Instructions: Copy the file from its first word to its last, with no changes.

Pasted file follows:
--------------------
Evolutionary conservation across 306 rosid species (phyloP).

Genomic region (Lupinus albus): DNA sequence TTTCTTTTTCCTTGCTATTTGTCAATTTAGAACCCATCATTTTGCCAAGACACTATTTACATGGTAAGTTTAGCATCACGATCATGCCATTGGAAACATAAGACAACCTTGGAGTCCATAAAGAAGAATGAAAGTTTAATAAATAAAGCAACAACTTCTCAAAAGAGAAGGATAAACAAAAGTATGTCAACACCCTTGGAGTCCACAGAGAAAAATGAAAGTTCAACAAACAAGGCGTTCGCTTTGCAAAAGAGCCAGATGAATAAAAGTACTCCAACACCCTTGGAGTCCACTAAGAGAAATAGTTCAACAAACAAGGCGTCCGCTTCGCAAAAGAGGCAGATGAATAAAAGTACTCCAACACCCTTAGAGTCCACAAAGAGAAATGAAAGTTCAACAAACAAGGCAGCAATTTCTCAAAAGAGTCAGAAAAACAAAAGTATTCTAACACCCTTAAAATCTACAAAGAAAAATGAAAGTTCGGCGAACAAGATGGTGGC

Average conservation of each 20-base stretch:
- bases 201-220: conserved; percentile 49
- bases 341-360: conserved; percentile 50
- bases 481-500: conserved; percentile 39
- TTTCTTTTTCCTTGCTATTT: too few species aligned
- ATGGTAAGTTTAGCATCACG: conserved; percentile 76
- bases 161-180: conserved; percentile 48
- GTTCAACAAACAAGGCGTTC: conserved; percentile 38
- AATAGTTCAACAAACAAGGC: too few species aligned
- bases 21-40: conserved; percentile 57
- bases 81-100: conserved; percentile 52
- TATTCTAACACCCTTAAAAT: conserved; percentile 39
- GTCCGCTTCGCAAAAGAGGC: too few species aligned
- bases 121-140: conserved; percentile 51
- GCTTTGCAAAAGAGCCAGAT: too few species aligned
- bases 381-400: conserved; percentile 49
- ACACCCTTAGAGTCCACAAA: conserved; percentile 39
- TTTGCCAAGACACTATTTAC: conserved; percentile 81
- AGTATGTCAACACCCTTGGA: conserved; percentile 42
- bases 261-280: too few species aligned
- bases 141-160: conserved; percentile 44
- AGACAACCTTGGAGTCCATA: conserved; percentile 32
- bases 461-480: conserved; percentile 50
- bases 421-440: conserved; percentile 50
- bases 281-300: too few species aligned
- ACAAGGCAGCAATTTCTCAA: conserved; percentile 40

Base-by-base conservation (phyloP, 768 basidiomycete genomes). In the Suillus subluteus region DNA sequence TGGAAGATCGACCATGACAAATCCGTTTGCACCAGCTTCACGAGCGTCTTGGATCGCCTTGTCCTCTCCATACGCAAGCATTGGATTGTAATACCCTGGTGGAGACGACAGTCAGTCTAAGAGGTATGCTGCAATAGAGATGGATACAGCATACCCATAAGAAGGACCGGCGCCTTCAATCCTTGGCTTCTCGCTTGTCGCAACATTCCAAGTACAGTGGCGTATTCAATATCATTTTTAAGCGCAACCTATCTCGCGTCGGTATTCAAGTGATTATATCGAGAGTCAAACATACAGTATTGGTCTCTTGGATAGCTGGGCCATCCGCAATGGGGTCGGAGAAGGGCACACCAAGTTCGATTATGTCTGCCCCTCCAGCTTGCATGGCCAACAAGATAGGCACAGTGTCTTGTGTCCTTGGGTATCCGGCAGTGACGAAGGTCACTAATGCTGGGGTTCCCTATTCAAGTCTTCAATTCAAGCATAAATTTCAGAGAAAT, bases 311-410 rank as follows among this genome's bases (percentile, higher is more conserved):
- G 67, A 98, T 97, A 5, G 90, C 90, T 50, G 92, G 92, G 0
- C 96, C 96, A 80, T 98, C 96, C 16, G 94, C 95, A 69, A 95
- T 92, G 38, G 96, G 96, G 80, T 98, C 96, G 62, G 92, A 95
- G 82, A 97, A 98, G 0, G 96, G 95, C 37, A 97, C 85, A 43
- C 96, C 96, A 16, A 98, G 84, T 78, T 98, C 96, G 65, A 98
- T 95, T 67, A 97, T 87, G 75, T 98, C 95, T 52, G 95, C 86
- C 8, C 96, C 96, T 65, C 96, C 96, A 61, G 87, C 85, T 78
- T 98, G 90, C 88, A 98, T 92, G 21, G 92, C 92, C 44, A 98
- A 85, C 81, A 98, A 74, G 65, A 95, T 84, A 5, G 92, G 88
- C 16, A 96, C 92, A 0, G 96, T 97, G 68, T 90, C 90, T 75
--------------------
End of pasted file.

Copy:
Evolutionary conservation across 306 rosid species (phyloP).

Genomic region (Lupinus albus): DNA sequence TTTCTTTTTCCTTGCTATTTGTCAATTTAGAACCCATCATTTTGCCAAGACACTATTTACATGGTAAGTTTAGCATCACGATCATGCCATTGGAAACATAAGACAACCTTGGAGTCCATAAAGAAGAATGAAAGTTTAATAAATAAAGCAACAACTTCTCAAAAGAGAAGGATAAACAAAAGTATGTCAACACCCTTGGAGTCCACAGAGAAAAATGAAAGTTCAACAAACAAGGCGTTCGCTTTGCAAAAGAGCCAGATGAATAAAAGTACTCCAACACCCTTGGAGTCCACTAAGAGAAATAGTTCAACAAACAAGGCGTCCGCTTCGCAAAAGAGGCAGATGAATAAAAGTACTCCAACACCCTTAGAGTCCACAAAGAGAAATGAAAGTTCAACAAACAAGGCAGCAATTTCTCAAAAGAGTCAGAAAAACAAAAGTATTCTAACACCCTTAAAATCTACAAAGAAAAATGAAAGTTCGGCGAACAAGATGGTGGC

Average conservation of each 20-base stretch:
- bases 201-220: conserved; percentile 49
- bases 341-360: conserved; percentile 50
- bases 481-500: conserved; percentile 39
- TTTCTTTTTCCTTGCTATTT: too few species aligned
- ATGGTAAGTTTAGCATCACG: conserved; percentile 76
- bases 161-180: conserved; percentile 48
- GTTCAACAAACAAGGCGTTC: conserved; percentile 38
- AATAGTTCAACAAACAAGGC: too few species aligned
- bases 21-40: conserved; percentile 57
- bases 81-100: conserved; percentile 52
- TATTCTAACACCCTTAAAAT: conserved; percentile 39
- GTCCGCTTCGCAAAAGAGGC: too few species aligned
- bases 121-140: conserved; percentile 51
- GCTTTGCAAAAGAGCCAGAT: too few species aligned
- bases 381-400: conserved; percentile 49
- ACACCCTTAGAGTCCACAAA: conserved; percentile 39
- TTTGCCAAGACACTATTTAC: conserved; percentile 81
- AGTATGTCAACACCCTTGGA: conserved; percentile 42
- bases 261-280: too few species aligned
- bases 141-160: conserved; percentile 44
- AGACAACCTTGGAGTCCATA: conserved; percentile 32
- bases 461-480: conserved; percentile 50
- bases 421-440: conserved; percentile 50
- bases 281-300: too few species aligned
- ACAAGGCAGCAATTTCTCAA: conserved; percentile 40

Base-by-base conservation (phyloP, 768 basidiomycete genomes). In the Suillus subluteus region DNA sequence TGGAAGATCGACCATGACAAATCCGTTTGCACCAGCTTCACGAGCGTCTTGGATCGCCTTGTCCTCTCCATACGCAAGCATTGGATTGTAATACCCTGGTGGAGACGACAGTCAGTCTAAGAGGTATGCTGCAATAGAGATGGATACAGCATACCCATAAGAAGGACCGGCGCCTTCAATCCTTGGCTTCTCGCTTGTCGCAACATTCCAAGTACAGTGGCGTATTCAATATCATTTTTAAGCGCAACCTATCTCGCGTCGGTATTCAAGTGATTATATCGAGAGTCAAACATACAGTATTGGTCTCTTGGATAGCTGGGCCATCCGCAATGGGGTCGGAGAAGGGCACACCAAGTTCGATTATGTCTGCCCCTCCAGCTTGCATGGCCAACAAGATAGGCACAGTGTCTTGTGTCCTTGGGTATCCGGCAGTGACGAAGGTCACTAATGCTGGGGTTCCCTATTCAAGTCTTCAATTCAAGCATAAATTTCAGAGAAAT, bases 311-410 rank as follows among this genome's bases (percentile, higher is more conserved):
- G 67, A 98, T 97, A 5, G 90, C 90, T 50, G 92, G 92, G 0
- C 96, C 96, A 80, T 98, C 96, C 16, G 94, C 95, A 69, A 95
- T 92, G 38, G 96, G 96, G 80, T 98, C 96, G 62, G 92, A 95
- G 82, A 97, A 98, G 0, G 96, G 95, C 37, A 97, C 85, A 43
- C 96, C 96, A 16, A 98, G 84, T 78, T 98, C 96, G 65, A 98
- T 95, T 67, A 97, T 87, G 75, T 98, C 95, T 52, G 95, C 86
- C 8, C 96, C 96, T 65, C 96, C 96, A 61, G 87, C 85, T 78
- T 98, G 90, C 88, A 98, T 92, G 21, G 92, C 92, C 44, A 98
- A 85, C 81, A 98, A 74, G 65, A 95, T 84, A 5, G 92, G 88
- C 16, A 96, C 92, A 0, G 96, T 97, G 68, T 90, C 90, T 75